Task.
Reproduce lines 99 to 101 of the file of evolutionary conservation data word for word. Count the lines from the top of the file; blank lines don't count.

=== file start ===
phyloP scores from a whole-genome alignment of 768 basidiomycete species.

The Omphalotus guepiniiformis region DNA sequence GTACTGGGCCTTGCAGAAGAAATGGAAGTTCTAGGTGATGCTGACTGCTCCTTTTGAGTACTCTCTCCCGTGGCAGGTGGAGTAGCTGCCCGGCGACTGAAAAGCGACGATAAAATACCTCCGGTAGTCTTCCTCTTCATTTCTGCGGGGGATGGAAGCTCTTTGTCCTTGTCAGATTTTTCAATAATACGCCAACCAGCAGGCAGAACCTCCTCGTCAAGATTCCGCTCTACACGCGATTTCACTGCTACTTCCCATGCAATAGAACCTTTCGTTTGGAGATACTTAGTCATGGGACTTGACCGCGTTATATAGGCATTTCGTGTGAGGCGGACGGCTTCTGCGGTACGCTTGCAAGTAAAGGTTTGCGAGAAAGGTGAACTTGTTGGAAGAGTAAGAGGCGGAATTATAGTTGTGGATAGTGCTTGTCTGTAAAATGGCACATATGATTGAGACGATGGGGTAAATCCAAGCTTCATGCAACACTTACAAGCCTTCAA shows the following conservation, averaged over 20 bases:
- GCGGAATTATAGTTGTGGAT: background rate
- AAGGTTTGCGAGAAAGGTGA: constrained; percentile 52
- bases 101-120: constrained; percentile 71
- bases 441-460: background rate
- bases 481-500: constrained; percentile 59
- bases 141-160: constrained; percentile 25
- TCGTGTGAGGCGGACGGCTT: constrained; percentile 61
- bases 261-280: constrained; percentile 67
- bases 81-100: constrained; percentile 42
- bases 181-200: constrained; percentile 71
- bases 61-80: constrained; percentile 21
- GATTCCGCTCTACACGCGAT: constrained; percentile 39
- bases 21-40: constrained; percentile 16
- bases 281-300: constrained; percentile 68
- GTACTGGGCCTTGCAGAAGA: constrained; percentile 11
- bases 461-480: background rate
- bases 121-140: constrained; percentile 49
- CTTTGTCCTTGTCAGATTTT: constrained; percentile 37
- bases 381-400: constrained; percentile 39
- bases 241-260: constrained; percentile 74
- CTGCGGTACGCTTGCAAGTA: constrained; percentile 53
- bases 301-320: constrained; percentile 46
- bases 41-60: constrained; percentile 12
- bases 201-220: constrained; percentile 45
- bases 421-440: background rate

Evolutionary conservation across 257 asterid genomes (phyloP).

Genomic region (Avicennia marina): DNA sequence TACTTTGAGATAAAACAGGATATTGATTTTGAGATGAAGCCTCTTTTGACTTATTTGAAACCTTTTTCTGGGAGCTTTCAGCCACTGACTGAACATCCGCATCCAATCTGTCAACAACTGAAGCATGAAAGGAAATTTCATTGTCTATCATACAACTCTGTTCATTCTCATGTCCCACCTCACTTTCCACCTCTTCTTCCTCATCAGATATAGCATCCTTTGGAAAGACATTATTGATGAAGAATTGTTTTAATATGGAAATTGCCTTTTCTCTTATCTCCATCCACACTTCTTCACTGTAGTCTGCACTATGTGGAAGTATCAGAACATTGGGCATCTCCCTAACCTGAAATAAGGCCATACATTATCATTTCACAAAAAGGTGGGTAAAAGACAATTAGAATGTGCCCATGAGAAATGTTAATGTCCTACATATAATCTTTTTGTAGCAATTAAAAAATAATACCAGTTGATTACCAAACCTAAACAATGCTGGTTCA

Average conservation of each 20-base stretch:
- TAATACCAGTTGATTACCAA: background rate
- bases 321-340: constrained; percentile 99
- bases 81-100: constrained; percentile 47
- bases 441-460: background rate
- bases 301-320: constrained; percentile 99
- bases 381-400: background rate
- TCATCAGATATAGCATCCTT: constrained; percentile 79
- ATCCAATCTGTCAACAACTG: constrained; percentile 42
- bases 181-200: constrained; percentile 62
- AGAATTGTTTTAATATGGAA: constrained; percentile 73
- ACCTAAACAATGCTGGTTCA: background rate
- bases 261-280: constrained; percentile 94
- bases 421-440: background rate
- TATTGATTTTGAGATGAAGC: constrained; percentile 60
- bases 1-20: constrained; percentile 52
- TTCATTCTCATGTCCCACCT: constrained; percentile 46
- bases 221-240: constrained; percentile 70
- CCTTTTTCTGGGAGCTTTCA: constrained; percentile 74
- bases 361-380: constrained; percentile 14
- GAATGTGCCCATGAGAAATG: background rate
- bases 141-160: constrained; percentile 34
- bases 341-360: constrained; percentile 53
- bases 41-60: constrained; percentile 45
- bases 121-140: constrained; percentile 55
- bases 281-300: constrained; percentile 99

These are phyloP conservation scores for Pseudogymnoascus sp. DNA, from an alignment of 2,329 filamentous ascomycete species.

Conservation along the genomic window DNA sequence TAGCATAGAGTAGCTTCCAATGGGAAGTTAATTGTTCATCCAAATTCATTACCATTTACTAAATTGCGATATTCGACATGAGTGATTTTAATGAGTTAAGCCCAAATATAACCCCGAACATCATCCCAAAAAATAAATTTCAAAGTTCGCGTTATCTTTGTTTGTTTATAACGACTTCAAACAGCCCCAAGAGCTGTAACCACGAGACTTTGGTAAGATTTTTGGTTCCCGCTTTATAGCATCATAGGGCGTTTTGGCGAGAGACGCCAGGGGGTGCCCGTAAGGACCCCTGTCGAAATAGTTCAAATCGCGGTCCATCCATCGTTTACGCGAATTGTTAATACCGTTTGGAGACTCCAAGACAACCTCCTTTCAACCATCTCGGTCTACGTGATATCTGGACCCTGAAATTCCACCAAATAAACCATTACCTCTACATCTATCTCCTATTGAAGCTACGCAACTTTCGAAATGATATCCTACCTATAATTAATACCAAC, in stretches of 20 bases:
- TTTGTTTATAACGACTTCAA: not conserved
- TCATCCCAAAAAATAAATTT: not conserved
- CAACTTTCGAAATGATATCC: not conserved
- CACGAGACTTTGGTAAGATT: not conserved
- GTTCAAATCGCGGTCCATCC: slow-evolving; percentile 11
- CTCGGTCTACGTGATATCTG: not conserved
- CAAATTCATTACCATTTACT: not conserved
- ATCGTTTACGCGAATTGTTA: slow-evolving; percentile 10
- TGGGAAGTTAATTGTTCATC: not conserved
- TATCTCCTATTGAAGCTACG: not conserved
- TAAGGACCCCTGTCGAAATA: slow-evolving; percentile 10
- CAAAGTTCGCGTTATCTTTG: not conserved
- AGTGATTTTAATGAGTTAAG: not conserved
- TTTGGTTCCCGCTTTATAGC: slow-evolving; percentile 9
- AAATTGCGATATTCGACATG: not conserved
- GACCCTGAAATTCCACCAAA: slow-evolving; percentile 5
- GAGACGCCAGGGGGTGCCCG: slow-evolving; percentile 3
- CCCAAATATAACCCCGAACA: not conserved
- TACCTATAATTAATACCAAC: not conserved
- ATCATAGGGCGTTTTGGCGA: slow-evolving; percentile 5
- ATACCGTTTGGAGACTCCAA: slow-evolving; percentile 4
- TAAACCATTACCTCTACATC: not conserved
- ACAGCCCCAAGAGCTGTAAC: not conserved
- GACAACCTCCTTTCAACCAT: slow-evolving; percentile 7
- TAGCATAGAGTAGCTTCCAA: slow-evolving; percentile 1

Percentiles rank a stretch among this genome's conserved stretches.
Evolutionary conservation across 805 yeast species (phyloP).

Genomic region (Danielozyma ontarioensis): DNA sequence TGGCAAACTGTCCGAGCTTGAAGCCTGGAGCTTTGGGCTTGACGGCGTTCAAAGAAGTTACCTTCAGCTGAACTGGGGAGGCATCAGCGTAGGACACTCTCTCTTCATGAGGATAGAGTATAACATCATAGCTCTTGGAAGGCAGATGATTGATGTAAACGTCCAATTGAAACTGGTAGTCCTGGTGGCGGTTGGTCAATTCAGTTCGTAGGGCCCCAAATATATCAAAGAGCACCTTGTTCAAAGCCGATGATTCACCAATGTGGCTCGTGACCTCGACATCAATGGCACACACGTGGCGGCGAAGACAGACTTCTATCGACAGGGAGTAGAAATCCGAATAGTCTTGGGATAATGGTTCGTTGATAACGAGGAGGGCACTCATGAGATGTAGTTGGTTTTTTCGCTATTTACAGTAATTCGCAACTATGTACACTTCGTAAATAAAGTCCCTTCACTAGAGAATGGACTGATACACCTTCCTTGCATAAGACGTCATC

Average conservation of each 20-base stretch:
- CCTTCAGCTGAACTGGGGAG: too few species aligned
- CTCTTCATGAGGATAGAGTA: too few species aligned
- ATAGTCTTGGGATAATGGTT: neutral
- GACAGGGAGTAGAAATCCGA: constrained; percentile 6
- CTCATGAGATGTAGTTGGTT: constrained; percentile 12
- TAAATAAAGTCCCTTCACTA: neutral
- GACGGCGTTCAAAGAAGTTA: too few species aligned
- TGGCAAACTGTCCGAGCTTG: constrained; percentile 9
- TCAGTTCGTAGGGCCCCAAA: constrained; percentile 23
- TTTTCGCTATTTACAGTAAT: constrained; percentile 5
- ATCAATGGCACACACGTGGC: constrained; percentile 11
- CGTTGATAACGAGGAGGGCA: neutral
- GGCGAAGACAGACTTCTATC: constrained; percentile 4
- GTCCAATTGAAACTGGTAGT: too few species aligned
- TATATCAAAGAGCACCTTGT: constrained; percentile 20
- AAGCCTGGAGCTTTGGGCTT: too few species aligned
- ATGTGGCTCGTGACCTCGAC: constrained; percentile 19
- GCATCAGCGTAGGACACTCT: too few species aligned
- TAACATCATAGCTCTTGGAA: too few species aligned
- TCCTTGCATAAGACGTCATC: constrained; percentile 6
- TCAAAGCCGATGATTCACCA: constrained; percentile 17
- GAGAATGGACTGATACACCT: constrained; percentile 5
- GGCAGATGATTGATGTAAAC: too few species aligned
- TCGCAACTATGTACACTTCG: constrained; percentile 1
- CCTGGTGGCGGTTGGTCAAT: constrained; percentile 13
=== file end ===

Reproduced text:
- GGCGAAGACAGACTTCTATC: constrained; percentile 4
- GTCCAATTGAAACTGGTAGT: too few species aligned
- TATATCAAAGAGCACCTTGT: constrained; percentile 20